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Henry Hathaway
Marilyn Monroe, Joseph Cotten, Jean Peters, Max Showalter, Denis O'Dea
Charles Brackett, Walter Reisch

A raging torrent of emotion that even nature can't control!

Not Rated.

Aspect Ratio: 1.33:1
English DTS-HD MA 5.1
English DTS-HD MA 1.0
French DTS 5.1
Spanish Dolby Digital 1.0
Castillian DTS 2.0
German DTS 5.1
Italian DTS 2.0
Brazilian Portuguese
Supplements Subtitles:

Runtime: 89 min.
Price: $24.99
Release Date: 7/30/2013

• Trailers


Panasonic 50" TH-50PZ77U 1080p Plasma Monitor; Sony STR-DG1200 7.1 Channel Receiver; Panasonic DMP-BD60K Blu-Ray Player using HDMI outputs; Michael Green Revolution Cinema 6i Speakers (all five); Kenwood 1050SW 150-watt Subwoofer.

Niagara [Blu-Ray] (1953)

Reviewed by Colin Jacobson (August 21, 2013)

For 1953ís Niagara, we find Marilyn Monroe in a somewhat unusual position: the femme fatale. The film casts her as she plays Rose, the new wife of older, troubled veteran George Loomis (Joseph Cotten). Though on their honeymoon, the couple bickers quite a lot, and we see that George displays a serious temper.

We also meet another young couple, Polly (Jean Peters) and Ray Cutler (Max Showalter). Polly quickly grows suspicious of the events that surround the other couple, and when George apparently dies, things take a turn for the weird.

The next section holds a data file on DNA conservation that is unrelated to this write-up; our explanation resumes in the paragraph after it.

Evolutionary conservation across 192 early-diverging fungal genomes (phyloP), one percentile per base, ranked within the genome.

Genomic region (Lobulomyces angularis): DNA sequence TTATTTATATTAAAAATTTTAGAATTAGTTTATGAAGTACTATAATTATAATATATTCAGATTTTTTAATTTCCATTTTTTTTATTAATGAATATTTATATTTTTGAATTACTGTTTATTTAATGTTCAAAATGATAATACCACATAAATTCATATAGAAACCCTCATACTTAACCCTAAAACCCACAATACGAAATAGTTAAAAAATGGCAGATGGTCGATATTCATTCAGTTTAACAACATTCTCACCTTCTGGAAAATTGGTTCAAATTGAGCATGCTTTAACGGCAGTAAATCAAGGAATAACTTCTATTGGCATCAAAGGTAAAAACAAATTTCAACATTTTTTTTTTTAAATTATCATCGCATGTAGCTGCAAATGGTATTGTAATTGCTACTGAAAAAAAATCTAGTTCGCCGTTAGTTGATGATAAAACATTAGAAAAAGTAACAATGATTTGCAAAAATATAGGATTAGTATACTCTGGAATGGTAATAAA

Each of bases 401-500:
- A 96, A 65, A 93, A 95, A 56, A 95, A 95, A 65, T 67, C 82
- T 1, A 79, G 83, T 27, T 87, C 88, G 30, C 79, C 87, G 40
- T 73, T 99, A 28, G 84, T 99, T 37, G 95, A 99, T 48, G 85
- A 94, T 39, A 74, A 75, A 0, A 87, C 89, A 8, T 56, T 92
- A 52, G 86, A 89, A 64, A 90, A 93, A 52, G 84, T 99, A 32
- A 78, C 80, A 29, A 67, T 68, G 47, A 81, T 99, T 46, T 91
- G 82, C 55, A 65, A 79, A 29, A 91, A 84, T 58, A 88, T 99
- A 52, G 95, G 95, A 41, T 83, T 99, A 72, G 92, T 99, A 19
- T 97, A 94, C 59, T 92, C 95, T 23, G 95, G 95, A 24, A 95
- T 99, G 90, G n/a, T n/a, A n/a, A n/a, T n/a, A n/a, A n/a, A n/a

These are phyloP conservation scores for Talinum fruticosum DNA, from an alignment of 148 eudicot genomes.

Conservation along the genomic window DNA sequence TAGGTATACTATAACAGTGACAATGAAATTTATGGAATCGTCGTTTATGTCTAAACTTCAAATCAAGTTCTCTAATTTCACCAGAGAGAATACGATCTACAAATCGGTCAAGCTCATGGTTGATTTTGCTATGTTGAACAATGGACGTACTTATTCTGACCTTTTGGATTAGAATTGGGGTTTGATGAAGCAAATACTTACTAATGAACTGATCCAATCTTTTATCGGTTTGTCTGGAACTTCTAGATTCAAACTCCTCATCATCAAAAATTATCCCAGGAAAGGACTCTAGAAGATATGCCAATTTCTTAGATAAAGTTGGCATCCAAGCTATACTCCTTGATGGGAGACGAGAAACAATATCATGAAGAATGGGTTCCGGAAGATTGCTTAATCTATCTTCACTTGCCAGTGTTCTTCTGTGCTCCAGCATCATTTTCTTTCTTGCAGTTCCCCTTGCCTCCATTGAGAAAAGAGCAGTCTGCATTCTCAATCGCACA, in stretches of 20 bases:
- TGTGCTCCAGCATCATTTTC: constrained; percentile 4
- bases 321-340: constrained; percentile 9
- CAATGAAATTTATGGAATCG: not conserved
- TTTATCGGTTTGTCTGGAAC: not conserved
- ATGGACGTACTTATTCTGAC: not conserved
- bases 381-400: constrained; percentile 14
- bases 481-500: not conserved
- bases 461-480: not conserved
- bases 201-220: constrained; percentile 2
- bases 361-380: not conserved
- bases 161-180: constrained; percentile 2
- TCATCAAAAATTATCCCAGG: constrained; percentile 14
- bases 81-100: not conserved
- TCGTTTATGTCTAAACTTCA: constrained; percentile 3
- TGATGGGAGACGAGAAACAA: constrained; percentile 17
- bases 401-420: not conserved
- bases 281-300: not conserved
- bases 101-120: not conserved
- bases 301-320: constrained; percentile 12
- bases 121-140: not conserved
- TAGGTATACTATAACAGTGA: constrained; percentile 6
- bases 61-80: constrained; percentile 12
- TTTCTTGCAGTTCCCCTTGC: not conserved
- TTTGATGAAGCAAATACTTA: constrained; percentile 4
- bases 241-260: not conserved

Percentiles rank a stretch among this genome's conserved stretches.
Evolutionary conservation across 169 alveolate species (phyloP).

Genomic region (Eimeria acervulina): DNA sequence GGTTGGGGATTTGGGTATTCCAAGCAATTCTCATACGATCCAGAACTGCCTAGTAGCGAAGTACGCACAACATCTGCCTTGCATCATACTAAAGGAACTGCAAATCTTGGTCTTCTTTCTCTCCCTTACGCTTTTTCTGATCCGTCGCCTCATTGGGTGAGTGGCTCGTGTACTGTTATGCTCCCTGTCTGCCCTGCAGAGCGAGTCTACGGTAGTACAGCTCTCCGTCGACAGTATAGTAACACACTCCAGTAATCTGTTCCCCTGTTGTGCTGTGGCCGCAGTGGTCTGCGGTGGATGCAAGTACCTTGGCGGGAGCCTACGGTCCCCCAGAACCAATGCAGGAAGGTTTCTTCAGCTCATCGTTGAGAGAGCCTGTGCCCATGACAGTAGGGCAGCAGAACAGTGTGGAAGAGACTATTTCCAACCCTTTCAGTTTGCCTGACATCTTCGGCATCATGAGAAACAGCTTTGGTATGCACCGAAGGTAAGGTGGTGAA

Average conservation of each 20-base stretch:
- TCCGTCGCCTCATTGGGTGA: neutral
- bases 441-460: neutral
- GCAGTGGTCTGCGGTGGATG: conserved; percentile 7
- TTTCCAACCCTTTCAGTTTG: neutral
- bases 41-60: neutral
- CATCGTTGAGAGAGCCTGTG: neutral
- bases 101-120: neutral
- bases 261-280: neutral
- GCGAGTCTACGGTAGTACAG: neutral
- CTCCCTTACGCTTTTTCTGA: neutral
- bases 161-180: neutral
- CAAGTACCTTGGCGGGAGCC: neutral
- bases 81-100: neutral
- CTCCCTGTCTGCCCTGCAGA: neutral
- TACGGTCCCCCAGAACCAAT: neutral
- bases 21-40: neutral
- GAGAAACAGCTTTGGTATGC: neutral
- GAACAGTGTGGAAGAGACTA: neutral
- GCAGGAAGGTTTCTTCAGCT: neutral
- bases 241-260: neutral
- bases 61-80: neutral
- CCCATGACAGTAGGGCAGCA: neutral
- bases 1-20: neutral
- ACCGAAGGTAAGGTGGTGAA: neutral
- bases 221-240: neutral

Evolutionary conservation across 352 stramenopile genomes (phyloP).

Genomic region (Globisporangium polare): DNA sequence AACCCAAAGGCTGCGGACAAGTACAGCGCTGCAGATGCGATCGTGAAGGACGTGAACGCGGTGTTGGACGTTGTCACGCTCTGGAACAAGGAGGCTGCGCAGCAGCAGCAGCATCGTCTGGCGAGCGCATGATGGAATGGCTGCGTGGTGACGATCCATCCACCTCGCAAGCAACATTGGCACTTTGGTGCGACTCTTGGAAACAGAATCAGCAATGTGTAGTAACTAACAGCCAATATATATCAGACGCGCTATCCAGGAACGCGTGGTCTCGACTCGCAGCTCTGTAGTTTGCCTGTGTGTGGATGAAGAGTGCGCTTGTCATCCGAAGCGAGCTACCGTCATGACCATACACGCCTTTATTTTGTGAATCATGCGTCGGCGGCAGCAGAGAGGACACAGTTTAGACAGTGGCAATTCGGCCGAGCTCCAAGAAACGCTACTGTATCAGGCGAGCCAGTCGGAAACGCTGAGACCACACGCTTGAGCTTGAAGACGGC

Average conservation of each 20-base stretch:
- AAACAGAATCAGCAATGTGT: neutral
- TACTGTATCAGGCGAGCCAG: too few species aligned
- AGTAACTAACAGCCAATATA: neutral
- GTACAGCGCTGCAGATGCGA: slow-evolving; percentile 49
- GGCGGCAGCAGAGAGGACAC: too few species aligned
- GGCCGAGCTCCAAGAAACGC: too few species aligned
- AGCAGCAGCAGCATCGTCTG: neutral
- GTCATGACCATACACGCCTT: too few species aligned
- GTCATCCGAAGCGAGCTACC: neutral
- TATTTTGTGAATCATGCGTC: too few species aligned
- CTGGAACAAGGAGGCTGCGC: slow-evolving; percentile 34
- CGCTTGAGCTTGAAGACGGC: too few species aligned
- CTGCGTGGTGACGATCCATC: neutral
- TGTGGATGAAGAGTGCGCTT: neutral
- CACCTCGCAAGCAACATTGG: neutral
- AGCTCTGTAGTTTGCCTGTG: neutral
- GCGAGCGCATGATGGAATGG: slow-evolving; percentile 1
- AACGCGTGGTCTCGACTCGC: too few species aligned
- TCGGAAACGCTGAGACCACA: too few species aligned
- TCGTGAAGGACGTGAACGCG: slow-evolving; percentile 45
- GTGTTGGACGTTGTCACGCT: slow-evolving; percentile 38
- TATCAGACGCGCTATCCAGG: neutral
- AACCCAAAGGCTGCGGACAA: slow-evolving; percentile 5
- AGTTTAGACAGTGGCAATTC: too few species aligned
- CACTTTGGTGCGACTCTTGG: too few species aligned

It becomes clear that Rose plotted with her lover Ted Patrick (Richard Allan), but although she identified a corpse as Georgeís, Polly claims to see him in their bungalow. Polly tries to convince her husband and the authorities that they have the wrong dead dude, but no one listens, and she eventually becomes involved in the various events herself, a course that inevitably leads her into danger.

ĒInevitableĒ is probably the best word to describe the events that occur during Niagara. Very little of the plot comes as a surprise, as virtually all of the ďtwistsĒ and events seem telegraphed. The movie tries to gain depth from its setting, but those attempts appear pretty hokey and laughable. We hear some metaphors that connect relationships and the Falls, but these come across as silly and forced.

Because the events contain so little tension, we must rely on the characters to provide interest. Unfortunately, they fail to do so. Cotten offers the strongest performance of the bunch; although all of the roles are thin and underwritten, he brings a nice sense of weariness and desperation to the part.

Peters is lovely but insubstantial as Polly; frankly, I think sheís much prettier and sexier than Monroe, but she does little to distinguish herself as an actress. Still, that tops Showalter, who offers such an annoying presence as Ray that I continually hoped heíd go over the Falls himself!

As for Marilyn, itís interesting to see her play this kind of part. She didnít often portray such a conniving bitch, so itís cool to watch her do something different. However, she doesnít accomplish much in the role. She overplays Rose, perhaps in an attempt to wring some drama from this tepid vehicle.

Unfortunately, she fails, as Niagara offers nothing more than a tame and tired thriller. The predictable flick provides little tension or depth, as it just grinds along from one bland plot twist to another. I canít call Niagara a terrible film, for it fails to muster that level of passion in me. Instead, it simply seems relentlessly bland and ordinary.